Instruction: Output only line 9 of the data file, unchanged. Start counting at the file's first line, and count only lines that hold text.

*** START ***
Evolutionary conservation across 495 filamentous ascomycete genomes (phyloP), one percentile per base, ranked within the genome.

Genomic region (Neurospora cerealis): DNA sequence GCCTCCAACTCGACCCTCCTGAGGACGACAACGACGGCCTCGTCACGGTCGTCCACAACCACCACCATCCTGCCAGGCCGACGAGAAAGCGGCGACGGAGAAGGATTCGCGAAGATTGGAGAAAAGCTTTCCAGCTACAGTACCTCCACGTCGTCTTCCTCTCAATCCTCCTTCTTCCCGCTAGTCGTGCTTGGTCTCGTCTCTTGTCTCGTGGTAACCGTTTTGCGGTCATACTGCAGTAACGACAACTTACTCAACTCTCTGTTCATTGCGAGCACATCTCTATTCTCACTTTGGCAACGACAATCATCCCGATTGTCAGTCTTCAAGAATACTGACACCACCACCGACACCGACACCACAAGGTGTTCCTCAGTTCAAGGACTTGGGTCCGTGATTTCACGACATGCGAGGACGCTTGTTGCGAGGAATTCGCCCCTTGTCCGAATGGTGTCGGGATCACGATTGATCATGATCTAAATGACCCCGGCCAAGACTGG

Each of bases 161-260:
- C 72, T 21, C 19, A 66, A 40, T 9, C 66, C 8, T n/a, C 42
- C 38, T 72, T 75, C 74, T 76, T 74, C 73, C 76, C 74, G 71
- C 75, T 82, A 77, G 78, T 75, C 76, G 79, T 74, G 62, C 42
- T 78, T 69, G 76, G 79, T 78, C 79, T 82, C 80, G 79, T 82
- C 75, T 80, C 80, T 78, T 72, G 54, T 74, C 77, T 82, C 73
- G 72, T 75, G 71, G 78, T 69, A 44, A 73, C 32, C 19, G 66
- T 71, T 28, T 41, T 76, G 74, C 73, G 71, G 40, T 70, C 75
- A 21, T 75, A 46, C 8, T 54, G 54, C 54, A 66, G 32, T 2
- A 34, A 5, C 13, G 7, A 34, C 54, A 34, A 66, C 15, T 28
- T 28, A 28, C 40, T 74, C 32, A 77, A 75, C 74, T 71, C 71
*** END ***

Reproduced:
- G 72, T 75, G 71, G 78, T 69, A 44, A 73, C 32, C 19, G 66